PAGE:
'Athithi' or 'Guest' is the second film in this anthology. It has a fiery, independent spirited woman lecturer and a strict hostel warden as the protagonist who is out to prove to the world that she can live a life without the obligation of any male. By the end of this short her students, her brother and even the man who had once unsuccessfully proposed to her overtly or otherwise rub it on to her about the so called 'fallacies' of her thoughts - until she herself believes that her life has been an utter failure. The hypothesis clearly is that a fiercely self-determined woman successful in her career is invariably punished or must be punished or is wished to be punished by her society that isolates her because her radical views don't match theirs.
Puttanna's take on this design is crucial for the film. The film uses a series of flashbacks to make its point. The protagonist, sitting in her dimly lit dark room, ponders over the past when she had confidently rejected her suitor because he had held a rather restrictive view of women. During her reflective bouts in the present, the camera by and large looks down on her and is aligned to an appropriate music that heightens her fear, dilemma, anxiety, and doom. The imagery itself in such sequences are in low key / high contrast, where the entire frame is painted dark and somber, as if reflecting the doom. This is distinct from the imagery of the flashback sequences which are in high key / low contrast; brightly lit, well exposed and having various shades of grey as if mimicking the cheery mood of its times.
Poignant is the composition in a frame that is repeated twice in the film. The frame consists of an empty long corridor of the hostel that is decked by a photographic perspective, a space often inhabited by the girls of the hostel who make fun of the warden for what she is. Squeezed out at one extreme edge of this frame is a portion of a waiting room where we see the warden sitting patiently expecting the entry of an 'errant' inmate, quite late in the night. Her positioning in the frame in this manner is exclusive in nature and insignificant in size when seen in relation to the vast and long corridor that almost fills the screen. It almost seems like she is shunted away onto the edge of the frame and by its natural extension, in the general scheme of things. This is in direct contrast with her positioning in the flashbacks, where she is prominently framed and where her views are overtly communicated, to whomsoever it would matter.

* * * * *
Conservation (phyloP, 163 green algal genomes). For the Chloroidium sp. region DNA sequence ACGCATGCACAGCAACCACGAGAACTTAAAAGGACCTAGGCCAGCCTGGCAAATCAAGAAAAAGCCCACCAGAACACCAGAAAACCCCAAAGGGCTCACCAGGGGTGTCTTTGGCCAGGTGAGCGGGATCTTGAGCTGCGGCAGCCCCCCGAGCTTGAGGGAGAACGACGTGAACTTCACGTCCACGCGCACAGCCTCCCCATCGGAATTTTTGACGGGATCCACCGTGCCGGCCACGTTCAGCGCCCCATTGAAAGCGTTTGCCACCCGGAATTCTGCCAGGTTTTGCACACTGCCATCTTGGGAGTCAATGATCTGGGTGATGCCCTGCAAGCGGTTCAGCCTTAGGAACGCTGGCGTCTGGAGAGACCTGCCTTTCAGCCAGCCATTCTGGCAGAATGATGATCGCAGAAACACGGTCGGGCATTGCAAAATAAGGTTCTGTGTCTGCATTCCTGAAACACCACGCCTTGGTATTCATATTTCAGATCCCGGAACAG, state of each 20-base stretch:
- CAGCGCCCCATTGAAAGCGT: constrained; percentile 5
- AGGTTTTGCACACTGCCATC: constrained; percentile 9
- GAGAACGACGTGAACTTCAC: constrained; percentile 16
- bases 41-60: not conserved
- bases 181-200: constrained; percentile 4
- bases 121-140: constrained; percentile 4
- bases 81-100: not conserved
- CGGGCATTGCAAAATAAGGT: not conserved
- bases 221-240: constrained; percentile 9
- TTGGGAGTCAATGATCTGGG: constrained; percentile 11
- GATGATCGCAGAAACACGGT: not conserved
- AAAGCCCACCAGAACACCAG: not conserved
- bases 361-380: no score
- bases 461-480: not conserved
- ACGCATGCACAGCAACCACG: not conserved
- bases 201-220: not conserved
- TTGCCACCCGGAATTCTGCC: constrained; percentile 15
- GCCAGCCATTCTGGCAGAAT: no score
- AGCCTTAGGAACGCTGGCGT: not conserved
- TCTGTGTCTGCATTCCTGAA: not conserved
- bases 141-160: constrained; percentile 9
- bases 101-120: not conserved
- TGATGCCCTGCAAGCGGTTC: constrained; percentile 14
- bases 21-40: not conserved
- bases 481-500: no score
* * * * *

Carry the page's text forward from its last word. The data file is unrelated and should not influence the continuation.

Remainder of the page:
The second time we see this frame is right at the end of the film when the 'errant' girl arrives quite late at the hostel, beyond the time permitted, only to break the news of her engagement with her longstanding lover to her warden. After blessing the girl with an emphasized defeatist attitude, the warden walks away from her in the corridor. The camera stays in front of the warden and moves along with her, leaving the girl to recede into the background. At some point we expect the warden to exit the frame for us to see the corridor; so that the film ends. But instead, Puttanna cuts to the opposite angle, where we take the static position of the hostel inmates and see the lady walk away into the photographic vanishing point of the frame, insignificantly far away. In the end, Puttanna literally makes the camera and thus the audience take up the conservative position of the regressive naysayers. By directorial design, that is what we end up becoming in 'Athithi'. So, the cinematic language of Puttanna too is aligned to the plot's traditionalistic stand.